"Symphonic Slam" track listing:
(side 1)

1.) Universe - 6:39  rating: *** stars

Starting out with Gregorian chants (the band apparently played some concerts wearing monk robes), and assorted copycat progressive-styled moves (ringing bells, martial drums, ominous synthesizer washes ...) after a minute and a half  I had pretty much give up on the opener 'Universe'.   And then all of a sudden around the three minute mark the song shifted into a Nektar-styled slice of catchy progressive moves with more than a passing resemblance to Neil Merryweather's 'King of Mars' - by coincidence, Laine had been a member of The Space Rangers with Merryweather.   Not sure what happened around the six minute mark when the song abruptly shifted gears into what sounded like adult contemporary jazz mode.

2.) Everytime - 4:24  rating: *** stars

Pretty synthesizer power ballad that suffered from a tense, kind of pompous vocal and simply never quite kicked into gear.   

3.) Fold Back - 2:48.   rating: **** stars

Showcasing the Easton 360, 'Fold Back' had a bright, bouncy melody that made for one of the album's most enjoyable offerings.  

4.) I Won't Cry - 2:53  rating: *** stars

Hum, I don't if a pseudo-progressive outfit could really get funky, but  kicked along by some gurgling Moog, 'I Won't Cry' was a nice stab at the genre.   

5.) Let It Grow - 3:55  rating: *** stars

If you stripped away some of the synthesizers washes, the first two minutes of 'Let It Grow' would have been a fairly conventional pop ballad ...   However at the two minute  mark the song went off on a frenetic detour, before coming back to the basic melody.  Pretty vocal from Laine.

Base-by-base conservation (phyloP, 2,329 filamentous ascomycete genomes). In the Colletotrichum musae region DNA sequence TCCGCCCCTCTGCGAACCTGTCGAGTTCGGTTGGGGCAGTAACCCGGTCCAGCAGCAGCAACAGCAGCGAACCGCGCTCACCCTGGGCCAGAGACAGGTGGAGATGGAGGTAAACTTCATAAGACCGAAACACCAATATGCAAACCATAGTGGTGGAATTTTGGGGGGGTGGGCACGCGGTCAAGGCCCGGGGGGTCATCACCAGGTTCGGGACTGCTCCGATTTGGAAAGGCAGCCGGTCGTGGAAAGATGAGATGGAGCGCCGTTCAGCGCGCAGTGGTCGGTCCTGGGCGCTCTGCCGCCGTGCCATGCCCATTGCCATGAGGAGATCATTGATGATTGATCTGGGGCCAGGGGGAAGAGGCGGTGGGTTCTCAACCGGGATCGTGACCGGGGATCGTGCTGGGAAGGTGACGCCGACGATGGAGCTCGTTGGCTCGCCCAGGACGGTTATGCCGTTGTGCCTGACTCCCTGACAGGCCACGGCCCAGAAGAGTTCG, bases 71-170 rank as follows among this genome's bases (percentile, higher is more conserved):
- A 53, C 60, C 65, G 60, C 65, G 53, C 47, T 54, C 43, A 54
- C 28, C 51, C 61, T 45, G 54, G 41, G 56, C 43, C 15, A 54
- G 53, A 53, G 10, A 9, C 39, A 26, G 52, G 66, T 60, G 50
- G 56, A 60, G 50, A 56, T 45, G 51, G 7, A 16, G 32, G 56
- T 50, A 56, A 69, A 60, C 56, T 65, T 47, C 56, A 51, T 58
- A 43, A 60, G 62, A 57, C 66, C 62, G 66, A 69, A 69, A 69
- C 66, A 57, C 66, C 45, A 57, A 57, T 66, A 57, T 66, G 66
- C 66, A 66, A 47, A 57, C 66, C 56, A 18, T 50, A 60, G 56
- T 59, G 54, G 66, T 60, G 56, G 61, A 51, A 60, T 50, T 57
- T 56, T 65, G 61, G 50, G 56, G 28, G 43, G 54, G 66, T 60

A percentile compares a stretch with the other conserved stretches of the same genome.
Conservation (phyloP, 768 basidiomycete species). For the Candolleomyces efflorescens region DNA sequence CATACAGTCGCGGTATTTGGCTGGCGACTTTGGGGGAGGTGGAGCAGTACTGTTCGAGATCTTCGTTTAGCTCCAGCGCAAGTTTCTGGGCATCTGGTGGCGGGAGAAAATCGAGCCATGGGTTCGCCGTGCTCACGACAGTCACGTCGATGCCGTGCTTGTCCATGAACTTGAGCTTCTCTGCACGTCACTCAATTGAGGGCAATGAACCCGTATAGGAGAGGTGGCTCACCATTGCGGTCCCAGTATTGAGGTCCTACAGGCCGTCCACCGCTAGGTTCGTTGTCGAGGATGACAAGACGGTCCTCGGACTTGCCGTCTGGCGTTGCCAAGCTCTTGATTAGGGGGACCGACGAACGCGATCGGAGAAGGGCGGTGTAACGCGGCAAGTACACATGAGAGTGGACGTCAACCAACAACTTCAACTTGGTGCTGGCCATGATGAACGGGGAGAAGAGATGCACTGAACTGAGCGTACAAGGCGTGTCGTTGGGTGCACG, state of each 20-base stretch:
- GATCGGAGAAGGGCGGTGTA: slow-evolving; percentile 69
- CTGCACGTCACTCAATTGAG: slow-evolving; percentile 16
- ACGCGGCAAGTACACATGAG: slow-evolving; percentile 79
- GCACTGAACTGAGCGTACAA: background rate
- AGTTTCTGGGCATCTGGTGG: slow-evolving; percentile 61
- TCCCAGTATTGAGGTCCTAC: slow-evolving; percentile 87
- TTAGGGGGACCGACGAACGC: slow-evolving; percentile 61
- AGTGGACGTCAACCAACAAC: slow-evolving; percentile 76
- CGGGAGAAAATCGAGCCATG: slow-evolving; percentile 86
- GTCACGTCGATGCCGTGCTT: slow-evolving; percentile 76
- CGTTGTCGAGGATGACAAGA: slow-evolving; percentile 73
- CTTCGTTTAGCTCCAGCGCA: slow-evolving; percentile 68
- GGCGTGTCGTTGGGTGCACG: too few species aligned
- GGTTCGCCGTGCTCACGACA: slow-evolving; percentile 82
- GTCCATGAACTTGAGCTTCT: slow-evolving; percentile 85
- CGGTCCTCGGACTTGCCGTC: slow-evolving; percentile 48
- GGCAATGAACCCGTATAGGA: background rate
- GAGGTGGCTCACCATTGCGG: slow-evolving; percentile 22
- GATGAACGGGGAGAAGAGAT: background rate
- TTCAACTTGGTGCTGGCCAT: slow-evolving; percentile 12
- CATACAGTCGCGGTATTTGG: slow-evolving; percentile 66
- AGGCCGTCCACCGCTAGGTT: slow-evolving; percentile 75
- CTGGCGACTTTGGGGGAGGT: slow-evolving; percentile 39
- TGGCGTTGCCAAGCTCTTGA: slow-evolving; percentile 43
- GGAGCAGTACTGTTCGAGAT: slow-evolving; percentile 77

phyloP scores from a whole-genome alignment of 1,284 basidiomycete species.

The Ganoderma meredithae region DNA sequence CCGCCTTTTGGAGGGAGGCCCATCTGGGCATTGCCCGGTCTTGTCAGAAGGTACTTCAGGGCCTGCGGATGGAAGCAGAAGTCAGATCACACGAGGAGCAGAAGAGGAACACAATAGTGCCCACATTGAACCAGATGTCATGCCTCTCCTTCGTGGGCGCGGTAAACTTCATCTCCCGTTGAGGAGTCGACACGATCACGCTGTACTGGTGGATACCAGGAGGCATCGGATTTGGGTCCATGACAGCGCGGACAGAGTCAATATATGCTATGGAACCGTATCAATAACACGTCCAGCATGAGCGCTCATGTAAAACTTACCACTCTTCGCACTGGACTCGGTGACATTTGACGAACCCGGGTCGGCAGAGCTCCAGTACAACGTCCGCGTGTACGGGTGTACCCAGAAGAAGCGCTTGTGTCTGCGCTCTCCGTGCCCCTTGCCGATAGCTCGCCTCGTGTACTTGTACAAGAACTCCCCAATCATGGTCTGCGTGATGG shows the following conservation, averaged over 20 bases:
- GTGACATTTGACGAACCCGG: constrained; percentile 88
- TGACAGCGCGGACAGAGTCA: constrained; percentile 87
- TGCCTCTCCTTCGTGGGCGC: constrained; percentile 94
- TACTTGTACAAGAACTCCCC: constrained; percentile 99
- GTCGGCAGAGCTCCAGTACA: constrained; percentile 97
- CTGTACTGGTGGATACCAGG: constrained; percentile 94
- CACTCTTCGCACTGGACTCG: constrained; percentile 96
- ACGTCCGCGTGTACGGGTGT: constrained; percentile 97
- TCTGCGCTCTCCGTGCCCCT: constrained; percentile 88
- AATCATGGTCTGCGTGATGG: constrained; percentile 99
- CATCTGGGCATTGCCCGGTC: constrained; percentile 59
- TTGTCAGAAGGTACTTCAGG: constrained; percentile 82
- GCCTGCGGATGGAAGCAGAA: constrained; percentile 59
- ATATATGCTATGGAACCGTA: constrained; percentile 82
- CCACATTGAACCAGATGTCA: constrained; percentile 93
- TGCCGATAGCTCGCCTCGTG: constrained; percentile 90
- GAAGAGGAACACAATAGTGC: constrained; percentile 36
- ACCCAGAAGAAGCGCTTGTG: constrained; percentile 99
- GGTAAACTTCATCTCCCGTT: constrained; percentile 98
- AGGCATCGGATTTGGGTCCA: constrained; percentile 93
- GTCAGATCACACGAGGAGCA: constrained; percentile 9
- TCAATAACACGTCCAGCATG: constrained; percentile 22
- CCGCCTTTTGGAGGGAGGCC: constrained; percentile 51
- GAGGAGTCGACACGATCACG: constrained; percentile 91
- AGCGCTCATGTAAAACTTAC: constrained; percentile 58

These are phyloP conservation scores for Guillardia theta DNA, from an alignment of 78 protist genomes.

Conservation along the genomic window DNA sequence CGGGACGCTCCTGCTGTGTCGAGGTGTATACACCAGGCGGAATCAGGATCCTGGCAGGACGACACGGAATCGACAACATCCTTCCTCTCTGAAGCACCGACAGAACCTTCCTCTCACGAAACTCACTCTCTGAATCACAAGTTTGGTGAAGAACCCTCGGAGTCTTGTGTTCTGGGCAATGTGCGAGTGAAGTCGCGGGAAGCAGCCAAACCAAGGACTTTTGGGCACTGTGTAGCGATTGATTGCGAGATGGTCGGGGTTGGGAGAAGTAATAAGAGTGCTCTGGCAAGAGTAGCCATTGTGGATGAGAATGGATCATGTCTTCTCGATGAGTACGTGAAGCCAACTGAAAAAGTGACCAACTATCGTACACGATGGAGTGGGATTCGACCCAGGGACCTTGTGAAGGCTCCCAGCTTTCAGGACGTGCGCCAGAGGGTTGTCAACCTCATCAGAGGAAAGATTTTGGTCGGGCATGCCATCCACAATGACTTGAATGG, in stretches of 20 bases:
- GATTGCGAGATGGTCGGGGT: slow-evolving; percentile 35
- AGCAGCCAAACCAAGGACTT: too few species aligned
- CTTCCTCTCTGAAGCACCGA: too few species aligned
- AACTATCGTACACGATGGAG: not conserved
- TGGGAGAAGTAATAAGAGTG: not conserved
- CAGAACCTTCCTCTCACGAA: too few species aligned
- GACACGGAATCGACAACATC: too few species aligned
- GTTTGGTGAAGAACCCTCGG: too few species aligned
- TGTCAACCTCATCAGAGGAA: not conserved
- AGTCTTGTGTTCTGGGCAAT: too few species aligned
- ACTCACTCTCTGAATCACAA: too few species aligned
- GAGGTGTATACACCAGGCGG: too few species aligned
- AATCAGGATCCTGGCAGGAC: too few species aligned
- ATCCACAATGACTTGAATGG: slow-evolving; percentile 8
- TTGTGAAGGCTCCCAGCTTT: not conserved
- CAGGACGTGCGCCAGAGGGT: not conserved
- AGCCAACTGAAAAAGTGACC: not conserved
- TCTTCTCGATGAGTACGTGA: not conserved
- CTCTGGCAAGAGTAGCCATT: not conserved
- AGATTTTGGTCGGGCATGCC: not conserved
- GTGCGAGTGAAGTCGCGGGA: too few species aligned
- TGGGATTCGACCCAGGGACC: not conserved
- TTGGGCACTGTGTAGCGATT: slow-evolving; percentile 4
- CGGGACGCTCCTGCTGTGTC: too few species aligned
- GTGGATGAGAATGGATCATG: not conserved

(side 2)
Modane Train - 4:17.   rating: **** stars

Well I'm a sucker for a good wah-wah performance so 'Modane Train' caught my attention from the get-go. In spite of the obscure subject matter, this was probably the album's most conventional rocker.  No idea how Laine came up with the inspiration but the tune was apparently inspired by a historical event -  in December 1917 a troop carrying French troops back from the Italian front derailed near the entrance to the Mount Cenis tunnel in Modane, France.  Some 700 soldiers and civilian passengers were killed in the crash.  Hum, almost an Alan Parsons Project styled subject matter ..

2.) Times Run Short - 2:46  rating: *** stars

:Times Run Short' offered up a slice of Ambrosia styled commercial pop-progressive moves ...  David Pack and company would have been happy to record this one.  

3.) Days (instrumental) - 4:58   rating: ** stars

Nice rock instrumental that was ultimately spoiled by the silly speeded up la-la-la vocals and the needless John Lowery drum solo.   

4.) Summer Rain - 2:54   rating: ** stars

Pretty, fairly commercial ballad that  sounds a bit to MOR-ish for my ears and should appall the band's progressive fans.   The rainstorm sound effects were a hoot.

5.) How Do You Stand - 4:58  rating: *** stars

The rocker 'How Do You Stand; served as a nice example of Laine's use of guitar synthesizers, though today the technology sounds a bit limited and outdated.    



Opening for a wide array of name acts (ranging from Chuck Berry, to Rush, to The Village People), Laine and the band toured in support of the album, but it did little to support sales.   


A&M agreed to finance a follow-up album, but pressured Laine to record a disco-oriented effort.  Laine refused; found some financial backers, recruited a new backing band and recorded the follow-up "SS II" in 1978.   He then returned to Canada where he formed his own Lady Records label and released the LP.


I've never tracked down a copy, but here's also a 2005 on the French Muesa label album entitled "Her Fire".  



For anyone interested, Laine has an interesting website at: